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How to best cure Canadian Bacon using Cure 1 ?

post #1 of 14
Thread Starter 

Hello All,

 

I have made CB a couple of times using Tender Quick, dry curing one batch, and doing the same thing to the the second, but splitting the batch, finishing half the last couple of days in apple juice. Both were excellent, the ones with apple juice finishing up about 20% plumper and very moist.

 

i now have an economy sized tub of Cure #1, and I cant seem to find  a recipe here for curing CB with this. I'm about to atrat curing some bellies for bacon, and I thought I would fill my smoker space with a batch of CB.

 

Any thoughts?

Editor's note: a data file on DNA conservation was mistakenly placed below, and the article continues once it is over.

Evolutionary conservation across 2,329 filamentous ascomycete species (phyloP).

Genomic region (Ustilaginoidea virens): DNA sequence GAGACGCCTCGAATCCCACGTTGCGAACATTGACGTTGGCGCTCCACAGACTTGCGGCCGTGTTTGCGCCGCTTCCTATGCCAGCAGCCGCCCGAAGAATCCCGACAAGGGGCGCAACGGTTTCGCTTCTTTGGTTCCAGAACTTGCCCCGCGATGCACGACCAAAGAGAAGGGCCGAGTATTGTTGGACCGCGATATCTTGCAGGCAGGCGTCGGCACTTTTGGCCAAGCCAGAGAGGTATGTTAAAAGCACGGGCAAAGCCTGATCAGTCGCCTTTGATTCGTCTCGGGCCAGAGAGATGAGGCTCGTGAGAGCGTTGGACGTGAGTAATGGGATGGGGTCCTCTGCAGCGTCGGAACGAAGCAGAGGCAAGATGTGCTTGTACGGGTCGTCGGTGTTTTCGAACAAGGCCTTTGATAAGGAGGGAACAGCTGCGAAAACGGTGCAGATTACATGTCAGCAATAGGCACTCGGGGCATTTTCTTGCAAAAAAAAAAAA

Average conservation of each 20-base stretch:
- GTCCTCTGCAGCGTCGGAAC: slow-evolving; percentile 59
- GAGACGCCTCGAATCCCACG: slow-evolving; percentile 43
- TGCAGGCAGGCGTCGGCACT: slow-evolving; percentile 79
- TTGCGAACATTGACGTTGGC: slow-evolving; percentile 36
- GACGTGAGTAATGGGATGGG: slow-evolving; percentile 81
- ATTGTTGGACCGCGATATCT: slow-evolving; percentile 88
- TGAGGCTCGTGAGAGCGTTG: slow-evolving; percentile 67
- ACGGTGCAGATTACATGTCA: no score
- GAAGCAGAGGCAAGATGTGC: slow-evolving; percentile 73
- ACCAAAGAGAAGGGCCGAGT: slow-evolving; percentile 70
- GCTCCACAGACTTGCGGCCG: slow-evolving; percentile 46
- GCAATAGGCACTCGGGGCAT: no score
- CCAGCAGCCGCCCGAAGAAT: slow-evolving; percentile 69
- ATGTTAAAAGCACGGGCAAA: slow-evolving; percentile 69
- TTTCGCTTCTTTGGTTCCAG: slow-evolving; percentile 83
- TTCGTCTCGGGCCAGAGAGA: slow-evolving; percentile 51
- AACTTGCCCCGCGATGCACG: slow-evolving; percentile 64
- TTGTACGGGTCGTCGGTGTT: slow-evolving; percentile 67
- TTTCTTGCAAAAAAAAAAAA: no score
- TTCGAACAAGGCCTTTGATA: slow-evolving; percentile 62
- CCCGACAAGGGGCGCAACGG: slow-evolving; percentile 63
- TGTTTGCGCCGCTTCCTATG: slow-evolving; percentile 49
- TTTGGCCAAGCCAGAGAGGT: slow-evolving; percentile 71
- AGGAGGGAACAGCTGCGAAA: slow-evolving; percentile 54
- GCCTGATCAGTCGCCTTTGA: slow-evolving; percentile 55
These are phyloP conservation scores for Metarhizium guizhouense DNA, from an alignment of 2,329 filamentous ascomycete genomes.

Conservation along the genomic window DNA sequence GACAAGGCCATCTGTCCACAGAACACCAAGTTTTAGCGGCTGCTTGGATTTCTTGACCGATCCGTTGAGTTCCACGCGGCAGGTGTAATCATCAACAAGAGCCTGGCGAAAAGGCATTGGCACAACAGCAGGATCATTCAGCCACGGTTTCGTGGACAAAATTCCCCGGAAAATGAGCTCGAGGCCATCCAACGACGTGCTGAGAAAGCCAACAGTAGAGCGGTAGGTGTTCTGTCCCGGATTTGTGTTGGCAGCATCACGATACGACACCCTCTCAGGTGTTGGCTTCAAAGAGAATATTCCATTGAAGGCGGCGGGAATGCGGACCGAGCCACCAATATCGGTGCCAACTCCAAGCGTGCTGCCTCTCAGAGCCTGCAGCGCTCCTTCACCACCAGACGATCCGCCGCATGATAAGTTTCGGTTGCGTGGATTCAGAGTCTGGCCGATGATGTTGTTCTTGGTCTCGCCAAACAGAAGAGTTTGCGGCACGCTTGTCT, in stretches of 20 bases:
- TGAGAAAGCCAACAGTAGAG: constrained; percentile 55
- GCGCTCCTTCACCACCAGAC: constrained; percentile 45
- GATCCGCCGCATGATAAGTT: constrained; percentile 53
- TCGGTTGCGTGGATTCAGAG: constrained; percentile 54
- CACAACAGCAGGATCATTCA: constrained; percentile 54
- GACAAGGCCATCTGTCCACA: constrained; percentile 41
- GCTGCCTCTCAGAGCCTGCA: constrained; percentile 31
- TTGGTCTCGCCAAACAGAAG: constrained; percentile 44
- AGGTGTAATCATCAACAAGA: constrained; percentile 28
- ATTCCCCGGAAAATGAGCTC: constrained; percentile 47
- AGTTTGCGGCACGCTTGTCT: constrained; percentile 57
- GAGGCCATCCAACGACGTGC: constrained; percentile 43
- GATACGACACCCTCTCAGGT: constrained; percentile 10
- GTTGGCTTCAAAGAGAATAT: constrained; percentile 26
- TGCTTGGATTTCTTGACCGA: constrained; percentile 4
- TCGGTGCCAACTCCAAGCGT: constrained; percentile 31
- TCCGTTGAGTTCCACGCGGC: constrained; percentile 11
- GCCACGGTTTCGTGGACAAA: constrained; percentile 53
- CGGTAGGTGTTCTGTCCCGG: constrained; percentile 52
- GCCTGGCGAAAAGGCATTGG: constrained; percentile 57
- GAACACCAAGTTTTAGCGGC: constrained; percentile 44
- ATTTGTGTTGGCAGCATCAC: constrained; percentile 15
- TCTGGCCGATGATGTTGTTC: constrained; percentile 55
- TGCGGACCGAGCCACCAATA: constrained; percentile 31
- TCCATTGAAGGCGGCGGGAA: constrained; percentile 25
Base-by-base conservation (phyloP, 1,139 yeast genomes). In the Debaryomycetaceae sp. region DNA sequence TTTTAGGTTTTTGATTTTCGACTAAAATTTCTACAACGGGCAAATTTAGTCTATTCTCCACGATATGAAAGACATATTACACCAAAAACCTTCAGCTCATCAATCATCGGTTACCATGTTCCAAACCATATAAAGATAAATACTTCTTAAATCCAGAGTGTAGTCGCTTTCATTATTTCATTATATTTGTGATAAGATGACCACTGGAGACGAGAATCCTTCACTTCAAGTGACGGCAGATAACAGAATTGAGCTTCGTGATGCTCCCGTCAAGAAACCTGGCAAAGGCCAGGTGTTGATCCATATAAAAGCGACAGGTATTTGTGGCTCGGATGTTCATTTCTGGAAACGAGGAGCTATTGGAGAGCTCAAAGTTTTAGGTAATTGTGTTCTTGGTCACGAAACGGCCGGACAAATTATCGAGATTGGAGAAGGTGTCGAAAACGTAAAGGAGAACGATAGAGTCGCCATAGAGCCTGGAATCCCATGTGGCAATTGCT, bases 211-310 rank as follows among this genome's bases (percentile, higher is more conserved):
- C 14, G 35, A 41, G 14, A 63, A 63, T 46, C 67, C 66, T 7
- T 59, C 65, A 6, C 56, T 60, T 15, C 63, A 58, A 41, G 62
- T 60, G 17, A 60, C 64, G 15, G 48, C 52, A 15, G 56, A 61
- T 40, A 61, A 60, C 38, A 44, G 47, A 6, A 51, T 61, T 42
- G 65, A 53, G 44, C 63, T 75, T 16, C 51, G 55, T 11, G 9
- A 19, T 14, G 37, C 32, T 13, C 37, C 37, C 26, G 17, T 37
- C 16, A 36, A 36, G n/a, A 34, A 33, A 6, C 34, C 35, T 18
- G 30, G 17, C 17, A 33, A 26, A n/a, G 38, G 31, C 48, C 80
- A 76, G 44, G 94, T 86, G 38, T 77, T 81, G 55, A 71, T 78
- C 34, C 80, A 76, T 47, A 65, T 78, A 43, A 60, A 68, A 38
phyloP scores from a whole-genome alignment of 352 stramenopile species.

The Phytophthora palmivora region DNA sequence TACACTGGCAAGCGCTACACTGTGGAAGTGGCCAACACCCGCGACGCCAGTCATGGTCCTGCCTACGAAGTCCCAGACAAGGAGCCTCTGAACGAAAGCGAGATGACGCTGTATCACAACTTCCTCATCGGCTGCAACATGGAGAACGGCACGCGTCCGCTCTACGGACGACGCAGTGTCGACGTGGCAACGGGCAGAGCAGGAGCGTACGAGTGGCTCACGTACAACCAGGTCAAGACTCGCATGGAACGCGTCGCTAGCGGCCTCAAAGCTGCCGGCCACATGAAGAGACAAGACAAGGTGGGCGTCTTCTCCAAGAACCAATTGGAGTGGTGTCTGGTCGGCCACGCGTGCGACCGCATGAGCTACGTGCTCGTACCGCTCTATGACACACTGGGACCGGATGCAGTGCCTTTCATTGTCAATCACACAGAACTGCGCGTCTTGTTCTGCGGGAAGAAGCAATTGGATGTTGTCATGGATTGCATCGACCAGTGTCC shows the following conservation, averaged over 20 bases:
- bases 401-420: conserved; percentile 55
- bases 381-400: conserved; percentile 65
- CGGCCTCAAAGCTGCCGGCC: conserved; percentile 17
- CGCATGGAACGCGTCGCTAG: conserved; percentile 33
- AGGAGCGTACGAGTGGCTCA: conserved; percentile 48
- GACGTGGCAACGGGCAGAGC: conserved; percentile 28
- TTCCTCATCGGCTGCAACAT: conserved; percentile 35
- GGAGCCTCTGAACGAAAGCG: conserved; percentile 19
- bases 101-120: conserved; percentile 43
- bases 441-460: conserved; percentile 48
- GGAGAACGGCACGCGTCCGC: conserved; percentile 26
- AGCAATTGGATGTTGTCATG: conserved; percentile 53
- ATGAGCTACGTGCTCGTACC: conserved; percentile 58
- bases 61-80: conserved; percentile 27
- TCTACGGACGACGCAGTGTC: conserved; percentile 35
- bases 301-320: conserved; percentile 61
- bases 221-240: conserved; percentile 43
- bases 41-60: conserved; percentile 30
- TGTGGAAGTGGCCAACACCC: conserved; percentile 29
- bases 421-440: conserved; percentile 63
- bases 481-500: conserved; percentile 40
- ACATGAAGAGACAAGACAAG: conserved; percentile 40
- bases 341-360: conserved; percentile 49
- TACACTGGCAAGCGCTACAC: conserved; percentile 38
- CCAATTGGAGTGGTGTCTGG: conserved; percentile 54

Thanks in advance

 

-Smokey Dokey

post #2 of 14

Are you going to smoke it or dry it?

post #3 of 14
Thread Starter 

Smoke good... dry Bad!

post #4 of 14

Smokey, afternoon.... Pops pickle is pretty much OK for any meat.... Instead of straight water, I imagine juice or beer could be added along with spices of choice..... You may have to evap the alcohol on the stove in a pan first...(don't know, just guessing on that alcohol part)....

 

http://www.smokingmeatforums.com/t/110799/pops6927s-wet-curing-brine

 

 

Take lots of pics ......  Dave

 

post #5 of 14

TQ works fine.

 

You will never go wrong with Pop's brine.

 

Just be careful.

 

Good luck and good smoking.

post #6 of 14
Thread Starter